Last month, I wrote a New York Times op-ed that discussed the billable hour regime and its unfortunate consequences for the legal profession. The piece generated a lot of response, most of which supported my theme. Readers generally agreed that the system rewards unproductive behavior, invites abuse, and pits attorneys’ financial self-interest against their clients’ goals.

Defending the Billable Hour


Even so, the Times published a letter to the editor in which Alan B. Moldawer, executive vice president and general counsel of Veolia Transportation—“the largest private sector operator of multiple modes of transit in North America,” according to its website, with transit and rail management contracts in such cities as San Francisco, Boston, and Miami—responded to the article by defending hourly billing. In his letter, Moldawer noted that alternatives to the billable hour “have not caught on because they do not allow the client the same opportunity to see the work as it is being done, evaluate its worth, and challenge when appropriate the relationship of time, task, and cost.”

That alternatives haven’t caught on isn’t theoretical, but his argument for why is. It’s true that the billable hour system arose from a desire for greater transparency. Before it gained widespread use, clients typically received a bill that included a single line: “For services rendered.” When today’s senior partners entered the profession, firms kept track of their time but didn’t impose mandatory minimum billable hour requirements. In fact, a 1958 ABA pamphlet recommended that attorneys maintain better time records and strive to bill clients 1,300 hours a year.

Unfortunately, transparency gave way to behavior that focused on maximizing profits in the short term and distorted the billable hour into an internal law firm measure of “productivity.” Quantity of time billed became more important than the quality or effectiveness of the effort expended. Today’s required annual minimum hours typically run close to 2,000—and most associates understand that enhancing their prospects for advancement requires many more.

Transparency Yields to Abuse

So Moldawer is correct about the billable hour’s theoretical transparency. But in practice, few clients are well positioned to challenge “the relationship of time, task, and cost.” In a complex case, what motions should be filed and how much time should their preparation take? How many witness depositions are needed? And of what length? What’s the right level of staffing to maximize the chances for success?

Some in-house counsel possess the sophistication to provide meaningful answers to these and other questions that underlie any effort to assess the relationship of hourly fees to “time, task, and cost.” But most don’t. They trust their lawyers to do the right thing under an incentive structure that pushes those lawyers in the opposite direction.

Bankruptcy As a Poster Child

Embarrassing reports of billing deceit are rare. But the real problem isn’t such well-publicized abuses. Rather, it’s the cultural impact of the incentive structure. In most large law firms, one practice area is particularly revealing: big bankruptcy cases.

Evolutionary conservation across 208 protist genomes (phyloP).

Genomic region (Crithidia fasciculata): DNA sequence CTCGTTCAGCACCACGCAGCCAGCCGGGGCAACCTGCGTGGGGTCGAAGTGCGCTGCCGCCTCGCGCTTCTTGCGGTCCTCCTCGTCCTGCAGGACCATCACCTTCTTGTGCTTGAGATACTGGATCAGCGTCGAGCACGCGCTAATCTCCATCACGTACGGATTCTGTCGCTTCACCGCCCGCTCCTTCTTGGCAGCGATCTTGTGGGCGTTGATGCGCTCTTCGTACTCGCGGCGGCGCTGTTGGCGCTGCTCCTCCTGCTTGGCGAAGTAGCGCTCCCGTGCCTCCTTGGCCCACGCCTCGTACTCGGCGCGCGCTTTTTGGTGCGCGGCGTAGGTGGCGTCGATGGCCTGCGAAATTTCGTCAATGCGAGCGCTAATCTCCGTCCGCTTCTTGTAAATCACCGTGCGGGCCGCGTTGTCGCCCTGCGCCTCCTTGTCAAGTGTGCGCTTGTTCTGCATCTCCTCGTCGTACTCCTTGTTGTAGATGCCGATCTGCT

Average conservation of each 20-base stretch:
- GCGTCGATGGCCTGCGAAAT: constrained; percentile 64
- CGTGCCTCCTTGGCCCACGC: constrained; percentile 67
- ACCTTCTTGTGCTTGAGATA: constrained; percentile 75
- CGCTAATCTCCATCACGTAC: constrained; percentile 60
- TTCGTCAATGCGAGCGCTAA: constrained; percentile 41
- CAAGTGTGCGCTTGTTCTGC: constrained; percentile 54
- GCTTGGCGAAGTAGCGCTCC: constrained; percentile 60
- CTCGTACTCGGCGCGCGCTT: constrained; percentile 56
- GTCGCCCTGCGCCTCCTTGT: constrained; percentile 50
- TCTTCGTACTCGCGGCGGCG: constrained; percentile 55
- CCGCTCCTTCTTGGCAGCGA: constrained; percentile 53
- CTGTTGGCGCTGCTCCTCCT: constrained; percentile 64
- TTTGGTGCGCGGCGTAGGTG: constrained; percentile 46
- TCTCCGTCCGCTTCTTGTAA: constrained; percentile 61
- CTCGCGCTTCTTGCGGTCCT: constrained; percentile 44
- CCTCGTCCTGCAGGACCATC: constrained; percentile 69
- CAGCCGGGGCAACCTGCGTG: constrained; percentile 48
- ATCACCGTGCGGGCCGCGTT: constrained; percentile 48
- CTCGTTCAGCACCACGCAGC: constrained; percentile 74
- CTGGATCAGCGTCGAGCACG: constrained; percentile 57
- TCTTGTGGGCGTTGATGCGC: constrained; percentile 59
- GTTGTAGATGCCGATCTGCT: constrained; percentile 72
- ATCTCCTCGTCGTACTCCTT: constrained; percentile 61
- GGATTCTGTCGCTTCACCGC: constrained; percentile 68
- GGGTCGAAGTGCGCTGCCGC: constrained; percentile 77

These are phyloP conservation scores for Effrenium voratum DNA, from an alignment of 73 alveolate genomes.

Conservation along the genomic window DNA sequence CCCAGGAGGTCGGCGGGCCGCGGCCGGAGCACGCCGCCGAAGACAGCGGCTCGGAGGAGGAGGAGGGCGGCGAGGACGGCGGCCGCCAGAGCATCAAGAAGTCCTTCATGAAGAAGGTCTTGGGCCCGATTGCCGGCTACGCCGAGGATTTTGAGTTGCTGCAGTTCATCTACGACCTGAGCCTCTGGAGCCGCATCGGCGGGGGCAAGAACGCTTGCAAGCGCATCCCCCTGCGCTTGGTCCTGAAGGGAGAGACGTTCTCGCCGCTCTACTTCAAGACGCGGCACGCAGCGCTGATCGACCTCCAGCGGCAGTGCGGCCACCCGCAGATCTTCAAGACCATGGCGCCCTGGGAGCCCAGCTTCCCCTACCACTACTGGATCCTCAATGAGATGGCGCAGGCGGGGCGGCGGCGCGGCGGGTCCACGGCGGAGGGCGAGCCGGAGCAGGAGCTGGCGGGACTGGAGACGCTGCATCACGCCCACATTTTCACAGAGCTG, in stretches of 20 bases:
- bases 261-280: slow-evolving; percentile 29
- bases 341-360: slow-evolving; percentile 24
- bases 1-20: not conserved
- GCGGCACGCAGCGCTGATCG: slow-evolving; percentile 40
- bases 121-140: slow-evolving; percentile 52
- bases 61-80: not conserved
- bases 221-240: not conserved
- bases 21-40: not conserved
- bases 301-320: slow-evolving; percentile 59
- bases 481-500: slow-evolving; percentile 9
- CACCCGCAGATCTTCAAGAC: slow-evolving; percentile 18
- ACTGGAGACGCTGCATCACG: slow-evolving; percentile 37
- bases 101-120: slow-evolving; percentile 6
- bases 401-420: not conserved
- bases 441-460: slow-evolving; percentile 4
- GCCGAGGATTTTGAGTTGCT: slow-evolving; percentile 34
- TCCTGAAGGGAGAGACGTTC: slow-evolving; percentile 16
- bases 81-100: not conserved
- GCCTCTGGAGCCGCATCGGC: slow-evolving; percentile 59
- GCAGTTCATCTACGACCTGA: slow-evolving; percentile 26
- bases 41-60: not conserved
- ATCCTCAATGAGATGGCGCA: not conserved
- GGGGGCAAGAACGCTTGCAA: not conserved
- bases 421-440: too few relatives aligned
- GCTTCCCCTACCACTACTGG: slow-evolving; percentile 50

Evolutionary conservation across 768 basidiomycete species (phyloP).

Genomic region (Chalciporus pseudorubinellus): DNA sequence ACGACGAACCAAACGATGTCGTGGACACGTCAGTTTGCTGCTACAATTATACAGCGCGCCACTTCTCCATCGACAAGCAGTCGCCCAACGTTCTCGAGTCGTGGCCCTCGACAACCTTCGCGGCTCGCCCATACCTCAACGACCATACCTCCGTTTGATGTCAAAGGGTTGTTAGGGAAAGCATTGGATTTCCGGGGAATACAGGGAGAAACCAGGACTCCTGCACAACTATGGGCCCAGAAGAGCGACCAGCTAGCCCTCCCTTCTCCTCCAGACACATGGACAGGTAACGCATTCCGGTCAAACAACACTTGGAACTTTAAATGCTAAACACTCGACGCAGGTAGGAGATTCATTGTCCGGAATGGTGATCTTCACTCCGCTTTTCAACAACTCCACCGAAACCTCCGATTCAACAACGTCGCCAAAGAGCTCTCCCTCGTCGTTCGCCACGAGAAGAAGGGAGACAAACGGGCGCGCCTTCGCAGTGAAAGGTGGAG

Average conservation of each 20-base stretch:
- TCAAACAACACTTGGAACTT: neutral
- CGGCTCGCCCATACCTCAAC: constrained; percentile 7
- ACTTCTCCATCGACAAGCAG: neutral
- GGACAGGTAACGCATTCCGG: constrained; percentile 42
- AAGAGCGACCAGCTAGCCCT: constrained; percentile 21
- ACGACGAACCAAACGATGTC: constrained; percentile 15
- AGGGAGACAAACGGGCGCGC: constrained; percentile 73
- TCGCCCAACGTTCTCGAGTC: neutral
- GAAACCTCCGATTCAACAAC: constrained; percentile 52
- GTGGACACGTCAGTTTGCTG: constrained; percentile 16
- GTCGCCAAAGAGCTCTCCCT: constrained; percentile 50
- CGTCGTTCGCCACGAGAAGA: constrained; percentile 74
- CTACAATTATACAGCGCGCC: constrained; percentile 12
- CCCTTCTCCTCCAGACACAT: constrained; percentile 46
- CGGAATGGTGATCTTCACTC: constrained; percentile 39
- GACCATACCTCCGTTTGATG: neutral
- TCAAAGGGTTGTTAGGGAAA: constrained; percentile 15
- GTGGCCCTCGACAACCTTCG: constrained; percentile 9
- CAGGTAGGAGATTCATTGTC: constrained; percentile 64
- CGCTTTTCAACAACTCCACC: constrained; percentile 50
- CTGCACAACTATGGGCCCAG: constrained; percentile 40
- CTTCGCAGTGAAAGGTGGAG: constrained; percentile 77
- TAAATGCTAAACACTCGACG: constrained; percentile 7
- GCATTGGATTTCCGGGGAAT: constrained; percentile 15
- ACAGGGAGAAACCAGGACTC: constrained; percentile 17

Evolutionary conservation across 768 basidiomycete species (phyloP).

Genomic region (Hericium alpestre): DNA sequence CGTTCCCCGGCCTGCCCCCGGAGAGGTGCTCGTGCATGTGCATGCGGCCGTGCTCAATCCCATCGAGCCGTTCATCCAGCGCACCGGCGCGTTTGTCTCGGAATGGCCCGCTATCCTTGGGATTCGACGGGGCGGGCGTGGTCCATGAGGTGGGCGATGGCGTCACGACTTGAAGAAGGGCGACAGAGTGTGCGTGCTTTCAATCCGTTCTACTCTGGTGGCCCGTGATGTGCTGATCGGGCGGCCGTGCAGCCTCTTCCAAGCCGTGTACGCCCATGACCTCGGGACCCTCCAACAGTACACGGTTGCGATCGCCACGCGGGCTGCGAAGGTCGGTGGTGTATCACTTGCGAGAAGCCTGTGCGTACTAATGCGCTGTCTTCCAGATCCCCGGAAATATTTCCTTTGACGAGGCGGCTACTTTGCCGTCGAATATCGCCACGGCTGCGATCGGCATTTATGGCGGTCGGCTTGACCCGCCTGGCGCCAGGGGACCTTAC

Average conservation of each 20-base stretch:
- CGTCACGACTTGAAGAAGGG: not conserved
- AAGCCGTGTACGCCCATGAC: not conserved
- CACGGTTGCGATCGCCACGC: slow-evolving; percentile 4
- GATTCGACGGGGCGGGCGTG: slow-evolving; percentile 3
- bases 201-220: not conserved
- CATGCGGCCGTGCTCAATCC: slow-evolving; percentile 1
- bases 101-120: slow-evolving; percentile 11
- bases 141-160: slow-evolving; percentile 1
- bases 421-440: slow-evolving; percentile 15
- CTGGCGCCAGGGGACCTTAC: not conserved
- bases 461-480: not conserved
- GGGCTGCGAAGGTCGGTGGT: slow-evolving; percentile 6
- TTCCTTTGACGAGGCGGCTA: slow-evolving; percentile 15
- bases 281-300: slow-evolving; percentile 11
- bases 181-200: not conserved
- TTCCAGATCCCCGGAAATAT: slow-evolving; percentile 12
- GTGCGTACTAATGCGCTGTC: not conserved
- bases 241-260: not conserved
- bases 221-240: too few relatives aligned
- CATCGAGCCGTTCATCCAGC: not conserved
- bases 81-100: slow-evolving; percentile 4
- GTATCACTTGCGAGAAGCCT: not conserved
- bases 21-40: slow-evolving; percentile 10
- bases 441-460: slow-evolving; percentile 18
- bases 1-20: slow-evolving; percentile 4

Large numbers of bodies billing at enormous hourly rates get thrown at such matters. All that activity shows up in detailed time records that accompany massive fee petitions routinely approved by the courts. Like the U.S. Trustee’s office that also reviews such filings, courts lack the resources to provide meaningful scrutiny of “time, task, and cost.”

Petitions seeking hourly rates of $700 for associates and $1,000 for partners routinely go unchallenged, as do the listed activities that consume these attorneys’ time. Last year, when the U.S. Trustee proposed that firms disclose whether they charge higher hourly rates for the same attorneys performing nonbankruptcy work, the profession united in opposition.

The Moral

The billable hour regime endures because, like the general counsel of Veolia, clients think they have it under control. But that requires a leap of faith as outside lawyers resolve the ongoing dilemma of a system that pits fiduciary responsibility to a client against the attorneys’ financial self-interest. With law firms obsessing over current-year profits and partners seeking to maximize personal books of business to preserve their own positions in an eat-what-you-kill world of frenetic lateral partner movement, that dilemma becomes profound.

As for the billable hour’s impact on other aspects of the profession’s culture, another Times letter to the editor offered this: “Appearing before St. Peter, a young law firm associate asked why he was being taken at age 29. Taken aback, St. Peter said the associate’s billable hours made the associate appear to be 95.”

Steven J. Harper is an adjunct professor at Northwestern University and author of The Lawyer Bubble: A Profession in Crisis (Basic Books, April 2013), and other books. He retired as a partner at Kirkland & Ellis in 2008, after 30 years in private practice. His blog about the legal profession, The Belly of the Beast, can be found at http://thebellyofthebeast.wordpress.com/. A version of the column above was first published on The Belly of the Beast.